As part of my school’s preparation to accommodate the changing ‘professional development and appraisal’ landscape as a result of the AITSL work in developing the National Professional Standards for Teachers, we’re aiming to articulate a clear sense of vision, and to explore what, specifically, we need to investigate to produce meaningful guidelines for our particular context.
As a statement of vision , we have drafted the following:
The vision of the committee is to define, continuously review and update a Teacher Performance and Development Framework, based on current educational research, which aims to:
- Develop procedures to enable every teacher to achieve high standards of teaching in order to optimise student learning, achievement and well-being
- Develop a culture of continuous improvement in teaching and learning
- Establish structures that embed collegial collaboration and professional sharing.
We have then identified three areas in which the working party needs to be able to offer concrete illustrations and explanations to those for whom the framework is designed:
1. Identify the “technical core” of teaching:
- Articulate what we believe “great teaching” is, making explicit what constitutes the “technical core” of teaching as well as what it looks like in practice;
- Understand how students of various ages learn, both at school and beyond.
2. Professional Development:
- Analyse current professional development practice to identify what is effective and what is not, specifically in regard to PD that leads to change and improvement and the most suitable learning modes for adult learning (that is, teachers);
- Develop structures, routines and habits that make sharing effective PD with others an integral part of the Framework.
3. Creation of a body of evidence:
- Identify and adopt processes/tools to provide evidence of student learning/teaching practice that aligns with the National Professional Standards for Teachers.
Our work is in early days but the timeline – ready for 2013 – means that our deliberations have some urgency. There is something to be said for deadlines!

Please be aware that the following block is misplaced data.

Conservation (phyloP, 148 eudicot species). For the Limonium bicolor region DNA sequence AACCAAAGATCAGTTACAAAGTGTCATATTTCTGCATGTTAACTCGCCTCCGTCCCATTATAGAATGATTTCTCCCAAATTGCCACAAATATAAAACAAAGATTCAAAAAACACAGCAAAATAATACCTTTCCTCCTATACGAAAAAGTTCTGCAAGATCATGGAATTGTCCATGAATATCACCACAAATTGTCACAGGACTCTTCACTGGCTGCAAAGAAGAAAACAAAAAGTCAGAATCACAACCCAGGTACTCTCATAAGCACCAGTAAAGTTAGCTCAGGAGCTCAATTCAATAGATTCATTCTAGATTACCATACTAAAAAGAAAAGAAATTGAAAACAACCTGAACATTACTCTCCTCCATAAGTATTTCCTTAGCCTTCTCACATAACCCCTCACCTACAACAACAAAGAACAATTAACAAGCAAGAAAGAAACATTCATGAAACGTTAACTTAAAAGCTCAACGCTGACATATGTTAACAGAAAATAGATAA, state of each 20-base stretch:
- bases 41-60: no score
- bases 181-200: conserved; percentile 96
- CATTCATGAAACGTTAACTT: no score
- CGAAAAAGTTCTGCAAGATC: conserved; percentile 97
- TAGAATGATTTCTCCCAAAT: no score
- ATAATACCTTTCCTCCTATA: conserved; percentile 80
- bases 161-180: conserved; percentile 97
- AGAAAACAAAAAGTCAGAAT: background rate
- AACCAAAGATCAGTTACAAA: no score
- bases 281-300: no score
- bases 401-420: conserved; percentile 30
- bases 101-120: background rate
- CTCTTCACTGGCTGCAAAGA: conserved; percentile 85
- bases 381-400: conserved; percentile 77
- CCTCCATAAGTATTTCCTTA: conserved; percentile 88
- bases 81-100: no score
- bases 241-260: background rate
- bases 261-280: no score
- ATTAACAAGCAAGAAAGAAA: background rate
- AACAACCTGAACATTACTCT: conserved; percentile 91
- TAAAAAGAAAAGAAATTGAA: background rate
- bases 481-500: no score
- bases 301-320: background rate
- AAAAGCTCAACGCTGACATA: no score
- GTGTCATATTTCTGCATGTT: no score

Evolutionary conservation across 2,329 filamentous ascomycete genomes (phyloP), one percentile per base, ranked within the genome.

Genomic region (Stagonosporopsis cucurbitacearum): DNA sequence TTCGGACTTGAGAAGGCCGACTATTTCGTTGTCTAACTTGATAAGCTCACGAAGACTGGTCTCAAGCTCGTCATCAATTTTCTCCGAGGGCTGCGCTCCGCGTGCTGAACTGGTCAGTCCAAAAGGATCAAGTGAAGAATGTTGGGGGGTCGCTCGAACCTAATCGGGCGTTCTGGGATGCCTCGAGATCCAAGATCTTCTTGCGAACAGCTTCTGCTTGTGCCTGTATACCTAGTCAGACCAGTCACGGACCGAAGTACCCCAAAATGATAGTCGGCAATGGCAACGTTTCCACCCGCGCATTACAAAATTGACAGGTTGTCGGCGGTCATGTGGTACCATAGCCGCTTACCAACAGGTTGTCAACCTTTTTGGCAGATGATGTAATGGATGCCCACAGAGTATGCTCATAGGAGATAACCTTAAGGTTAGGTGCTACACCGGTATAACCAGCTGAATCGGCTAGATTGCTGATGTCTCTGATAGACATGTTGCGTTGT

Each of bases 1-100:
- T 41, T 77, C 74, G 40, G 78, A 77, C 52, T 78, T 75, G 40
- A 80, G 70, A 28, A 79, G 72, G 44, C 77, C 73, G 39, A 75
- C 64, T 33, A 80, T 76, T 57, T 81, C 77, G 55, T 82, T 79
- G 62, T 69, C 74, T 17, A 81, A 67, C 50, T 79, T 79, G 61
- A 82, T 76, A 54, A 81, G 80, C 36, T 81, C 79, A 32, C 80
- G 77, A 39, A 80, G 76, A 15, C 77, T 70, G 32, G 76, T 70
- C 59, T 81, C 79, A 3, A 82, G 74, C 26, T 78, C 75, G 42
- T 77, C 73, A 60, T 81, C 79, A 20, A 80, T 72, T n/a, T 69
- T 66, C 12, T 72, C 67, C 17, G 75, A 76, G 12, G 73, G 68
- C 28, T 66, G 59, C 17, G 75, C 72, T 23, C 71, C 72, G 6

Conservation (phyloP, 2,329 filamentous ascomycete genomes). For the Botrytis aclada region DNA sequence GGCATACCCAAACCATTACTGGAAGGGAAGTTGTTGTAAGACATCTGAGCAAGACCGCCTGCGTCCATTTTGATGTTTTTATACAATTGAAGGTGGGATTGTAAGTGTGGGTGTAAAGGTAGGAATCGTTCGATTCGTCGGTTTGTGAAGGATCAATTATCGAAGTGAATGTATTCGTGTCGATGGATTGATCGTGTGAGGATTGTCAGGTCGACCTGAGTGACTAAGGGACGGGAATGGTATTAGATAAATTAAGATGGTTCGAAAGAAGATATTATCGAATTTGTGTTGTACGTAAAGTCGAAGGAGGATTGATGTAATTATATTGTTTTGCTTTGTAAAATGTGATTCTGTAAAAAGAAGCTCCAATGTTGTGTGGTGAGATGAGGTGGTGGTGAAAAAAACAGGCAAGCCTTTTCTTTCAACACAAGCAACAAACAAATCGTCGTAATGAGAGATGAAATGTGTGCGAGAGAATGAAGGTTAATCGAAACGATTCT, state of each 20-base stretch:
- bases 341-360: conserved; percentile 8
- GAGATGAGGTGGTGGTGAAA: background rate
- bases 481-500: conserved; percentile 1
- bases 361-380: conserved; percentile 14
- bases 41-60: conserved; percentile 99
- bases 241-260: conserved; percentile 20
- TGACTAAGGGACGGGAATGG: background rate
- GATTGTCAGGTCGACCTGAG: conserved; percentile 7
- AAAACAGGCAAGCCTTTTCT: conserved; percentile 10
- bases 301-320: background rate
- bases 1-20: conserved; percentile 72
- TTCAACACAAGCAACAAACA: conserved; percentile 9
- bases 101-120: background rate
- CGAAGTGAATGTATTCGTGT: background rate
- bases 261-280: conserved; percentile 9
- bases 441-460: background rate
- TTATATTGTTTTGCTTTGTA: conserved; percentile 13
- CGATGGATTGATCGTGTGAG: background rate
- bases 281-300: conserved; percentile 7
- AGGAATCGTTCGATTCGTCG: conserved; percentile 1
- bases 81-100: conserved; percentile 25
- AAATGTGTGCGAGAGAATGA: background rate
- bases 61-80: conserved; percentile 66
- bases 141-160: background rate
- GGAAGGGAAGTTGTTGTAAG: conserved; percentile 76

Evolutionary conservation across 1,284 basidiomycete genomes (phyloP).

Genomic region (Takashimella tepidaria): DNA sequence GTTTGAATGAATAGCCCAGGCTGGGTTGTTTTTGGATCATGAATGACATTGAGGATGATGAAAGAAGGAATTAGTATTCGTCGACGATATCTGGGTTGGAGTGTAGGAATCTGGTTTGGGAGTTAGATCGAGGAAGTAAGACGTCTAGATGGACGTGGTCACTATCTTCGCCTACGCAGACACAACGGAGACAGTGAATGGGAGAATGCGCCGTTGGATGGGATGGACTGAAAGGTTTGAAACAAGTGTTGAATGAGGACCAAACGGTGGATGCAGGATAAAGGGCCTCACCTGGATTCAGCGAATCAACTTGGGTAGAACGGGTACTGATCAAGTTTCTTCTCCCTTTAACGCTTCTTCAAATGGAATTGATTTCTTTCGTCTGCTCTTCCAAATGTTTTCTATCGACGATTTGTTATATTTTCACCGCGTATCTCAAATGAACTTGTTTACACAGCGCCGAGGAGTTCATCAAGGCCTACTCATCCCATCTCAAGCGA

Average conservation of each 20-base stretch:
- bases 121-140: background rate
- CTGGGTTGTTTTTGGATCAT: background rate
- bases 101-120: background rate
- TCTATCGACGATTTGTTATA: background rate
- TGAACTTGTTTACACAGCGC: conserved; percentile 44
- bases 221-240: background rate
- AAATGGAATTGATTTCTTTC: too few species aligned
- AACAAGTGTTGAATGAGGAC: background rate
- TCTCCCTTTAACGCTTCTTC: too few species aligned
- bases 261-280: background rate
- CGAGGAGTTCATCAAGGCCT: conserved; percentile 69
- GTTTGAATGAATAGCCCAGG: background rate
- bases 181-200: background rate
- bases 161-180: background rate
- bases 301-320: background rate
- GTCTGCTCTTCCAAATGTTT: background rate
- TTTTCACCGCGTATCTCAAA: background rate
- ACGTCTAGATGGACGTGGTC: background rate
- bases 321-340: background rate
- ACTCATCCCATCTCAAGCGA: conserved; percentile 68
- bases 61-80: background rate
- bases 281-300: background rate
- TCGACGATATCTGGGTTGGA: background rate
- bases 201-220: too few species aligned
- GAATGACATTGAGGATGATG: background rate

My personal belief about these three might be summarised as follows:
- Ultimately, the ‘core’ of teaching is flexibility – to deploy particular ‘skills’ when formative assessment suggests students would benefit; to recognise from that formative assessment when it’s time to look around for alternatives and expand one’s repertoire; to change course when one way isn’t working, or another way, perhaps more fruitful, emerges from the collaboration in the learning process between students and teacher.
- Effective PD is, in my opinion, always collaborative at some stage. Even if the initial endeavour – say, reading, or study – is done as an individual, the ideas thus developed need to be tested in the crucible of collegial sharing.
- Documenting PD has to be seen as part of PD. That is to say, in the process of recording the developmental journey, development occurs. Through sharing that journey, and recording the shared ideas, development occurs. Recording the way new ideas have been tried in lessons, how successful they were and how they might be improved next time, is a form of development. Once this idea of development – continuous, collegial, reflective – is established, it becomes clear what the appraisal process should focus on: the record of continuous, collegial, reflective development. There should be no need for staff being appraised to spend preparatory hours pulling together sheafs of evidence – simply, at an agreed time, the teacher and appraiser look at the development journey as recorded to explore the evidence that the professional standards are being met and to agree to what degree they are being met. Of course, this means organising evidence from the outset according to the appraisal framework – but this is easily achieved through tags and categories (did I mention that I see blogs as the key to this method of efficiently recording, tracking and sharing?!).
- Teacher quality depends on culture of development (smh.com.au)